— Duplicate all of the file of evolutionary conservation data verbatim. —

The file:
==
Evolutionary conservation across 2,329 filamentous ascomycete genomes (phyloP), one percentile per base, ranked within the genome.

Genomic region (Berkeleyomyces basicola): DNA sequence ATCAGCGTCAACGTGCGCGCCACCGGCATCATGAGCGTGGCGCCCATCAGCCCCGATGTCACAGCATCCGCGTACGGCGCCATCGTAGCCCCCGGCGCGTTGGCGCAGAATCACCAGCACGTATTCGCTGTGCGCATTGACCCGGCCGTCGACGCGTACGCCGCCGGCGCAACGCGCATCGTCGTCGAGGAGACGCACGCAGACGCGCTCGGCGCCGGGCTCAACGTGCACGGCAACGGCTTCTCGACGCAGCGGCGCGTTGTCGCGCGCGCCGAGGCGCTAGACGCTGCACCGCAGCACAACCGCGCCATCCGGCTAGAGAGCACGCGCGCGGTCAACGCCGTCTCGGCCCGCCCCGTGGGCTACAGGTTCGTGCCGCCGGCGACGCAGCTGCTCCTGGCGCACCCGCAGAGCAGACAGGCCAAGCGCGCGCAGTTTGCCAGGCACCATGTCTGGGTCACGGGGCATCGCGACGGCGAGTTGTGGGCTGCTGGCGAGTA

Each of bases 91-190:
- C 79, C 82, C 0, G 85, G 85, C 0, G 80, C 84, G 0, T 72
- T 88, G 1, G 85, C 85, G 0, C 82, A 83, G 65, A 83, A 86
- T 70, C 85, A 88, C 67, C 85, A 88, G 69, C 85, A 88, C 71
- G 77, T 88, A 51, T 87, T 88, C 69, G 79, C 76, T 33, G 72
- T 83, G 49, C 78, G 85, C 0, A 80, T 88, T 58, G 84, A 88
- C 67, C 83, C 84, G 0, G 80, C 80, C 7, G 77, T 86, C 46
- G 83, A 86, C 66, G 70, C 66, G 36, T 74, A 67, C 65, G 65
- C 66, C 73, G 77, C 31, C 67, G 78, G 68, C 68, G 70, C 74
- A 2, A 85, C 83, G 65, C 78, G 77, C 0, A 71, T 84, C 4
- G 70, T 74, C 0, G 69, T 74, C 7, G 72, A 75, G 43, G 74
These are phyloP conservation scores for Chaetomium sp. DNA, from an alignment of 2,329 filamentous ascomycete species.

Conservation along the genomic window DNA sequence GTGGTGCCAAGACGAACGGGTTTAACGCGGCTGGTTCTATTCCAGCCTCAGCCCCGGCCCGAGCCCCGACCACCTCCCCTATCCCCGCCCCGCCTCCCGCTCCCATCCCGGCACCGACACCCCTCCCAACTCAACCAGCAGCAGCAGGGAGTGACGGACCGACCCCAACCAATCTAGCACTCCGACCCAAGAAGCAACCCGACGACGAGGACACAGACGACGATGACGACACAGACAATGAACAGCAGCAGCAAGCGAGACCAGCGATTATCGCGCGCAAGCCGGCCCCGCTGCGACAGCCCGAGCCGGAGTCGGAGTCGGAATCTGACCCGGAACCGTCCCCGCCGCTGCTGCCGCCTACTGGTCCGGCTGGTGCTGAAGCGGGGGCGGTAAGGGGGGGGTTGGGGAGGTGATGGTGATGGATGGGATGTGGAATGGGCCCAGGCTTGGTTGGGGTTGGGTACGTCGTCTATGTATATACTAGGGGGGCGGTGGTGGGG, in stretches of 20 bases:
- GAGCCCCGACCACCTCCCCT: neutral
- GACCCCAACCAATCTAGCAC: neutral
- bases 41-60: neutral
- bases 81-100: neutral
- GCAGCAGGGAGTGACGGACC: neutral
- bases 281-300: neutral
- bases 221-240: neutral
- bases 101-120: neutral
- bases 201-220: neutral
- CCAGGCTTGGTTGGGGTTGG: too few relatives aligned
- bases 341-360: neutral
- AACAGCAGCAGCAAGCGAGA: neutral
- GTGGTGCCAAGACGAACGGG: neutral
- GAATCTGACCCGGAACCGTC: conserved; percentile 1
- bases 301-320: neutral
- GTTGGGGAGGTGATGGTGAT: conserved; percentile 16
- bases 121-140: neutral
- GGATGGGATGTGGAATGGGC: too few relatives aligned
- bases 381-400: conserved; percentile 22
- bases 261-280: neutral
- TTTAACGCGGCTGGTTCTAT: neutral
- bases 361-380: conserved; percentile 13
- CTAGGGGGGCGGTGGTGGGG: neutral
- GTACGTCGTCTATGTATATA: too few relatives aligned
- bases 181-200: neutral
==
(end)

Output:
Evolutionary conservation across 2,329 filamentous ascomycete genomes (phyloP), one percentile per base, ranked within the genome.

Genomic region (Berkeleyomyces basicola): DNA sequence ATCAGCGTCAACGTGCGCGCCACCGGCATCATGAGCGTGGCGCCCATCAGCCCCGATGTCACAGCATCCGCGTACGGCGCCATCGTAGCCCCCGGCGCGTTGGCGCAGAATCACCAGCACGTATTCGCTGTGCGCATTGACCCGGCCGTCGACGCGTACGCCGCCGGCGCAACGCGCATCGTCGTCGAGGAGACGCACGCAGACGCGCTCGGCGCCGGGCTCAACGTGCACGGCAACGGCTTCTCGACGCAGCGGCGCGTTGTCGCGCGCGCCGAGGCGCTAGACGCTGCACCGCAGCACAACCGCGCCATCCGGCTAGAGAGCACGCGCGCGGTCAACGCCGTCTCGGCCCGCCCCGTGGGCTACAGGTTCGTGCCGCCGGCGACGCAGCTGCTCCTGGCGCACCCGCAGAGCAGACAGGCCAAGCGCGCGCAGTTTGCCAGGCACCATGTCTGGGTCACGGGGCATCGCGACGGCGAGTTGTGGGCTGCTGGCGAGTA

Each of bases 91-190:
- C 79, C 82, C 0, G 85, G 85, C 0, G 80, C 84, G 0, T 72
- T 88, G 1, G 85, C 85, G 0, C 82, A 83, G 65, A 83, A 86
- T 70, C 85, A 88, C 67, C 85, A 88, G 69, C 85, A 88, C 71
- G 77, T 88, A 51, T 87, T 88, C 69, G 79, C 76, T 33, G 72
- T 83, G 49, C 78, G 85, C 0, A 80, T 88, T 58, G 84, A 88
- C 67, C 83, C 84, G 0, G 80, C 80, C 7, G 77, T 86, C 46
- G 83, A 86, C 66, G 70, C 66, G 36, T 74, A 67, C 65, G 65
- C 66, C 73, G 77, C 31, C 67, G 78, G 68, C 68, G 70, C 74
- A 2, A 85, C 83, G 65, C 78, G 77, C 0, A 71, T 84, C 4
- G 70, T 74, C 0, G 69, T 74, C 7, G 72, A 75, G 43, G 74
These are phyloP conservation scores for Chaetomium sp. DNA, from an alignment of 2,329 filamentous ascomycete species.

Conservation along the genomic window DNA sequence GTGGTGCCAAGACGAACGGGTTTAACGCGGCTGGTTCTATTCCAGCCTCAGCCCCGGCCCGAGCCCCGACCACCTCCCCTATCCCCGCCCCGCCTCCCGCTCCCATCCCGGCACCGACACCCCTCCCAACTCAACCAGCAGCAGCAGGGAGTGACGGACCGACCCCAACCAATCTAGCACTCCGACCCAAGAAGCAACCCGACGACGAGGACACAGACGACGATGACGACACAGACAATGAACAGCAGCAGCAAGCGAGACCAGCGATTATCGCGCGCAAGCCGGCCCCGCTGCGACAGCCCGAGCCGGAGTCGGAGTCGGAATCTGACCCGGAACCGTCCCCGCCGCTGCTGCCGCCTACTGGTCCGGCTGGTGCTGAAGCGGGGGCGGTAAGGGGGGGGTTGGGGAGGTGATGGTGATGGATGGGATGTGGAATGGGCCCAGGCTTGGTTGGGGTTGGGTACGTCGTCTATGTATATACTAGGGGGGCGGTGGTGGGG, in stretches of 20 bases:
- GAGCCCCGACCACCTCCCCT: neutral
- GACCCCAACCAATCTAGCAC: neutral
- bases 41-60: neutral
- bases 81-100: neutral
- GCAGCAGGGAGTGACGGACC: neutral
- bases 281-300: neutral
- bases 221-240: neutral
- bases 101-120: neutral
- bases 201-220: neutral
- CCAGGCTTGGTTGGGGTTGG: too few relatives aligned
- bases 341-360: neutral
- AACAGCAGCAGCAAGCGAGA: neutral
- GTGGTGCCAAGACGAACGGG: neutral
- GAATCTGACCCGGAACCGTC: conserved; percentile 1
- bases 301-320: neutral
- GTTGGGGAGGTGATGGTGAT: conserved; percentile 16
- bases 121-140: neutral
- GGATGGGATGTGGAATGGGC: too few relatives aligned
- bases 381-400: conserved; percentile 22
- bases 261-280: neutral
- TTTAACGCGGCTGGTTCTAT: neutral
- bases 361-380: conserved; percentile 13
- CTAGGGGGGCGGTGGTGGGG: neutral
- GTACGTCGTCTATGTATATA: too few relatives aligned
- bases 181-200: neutral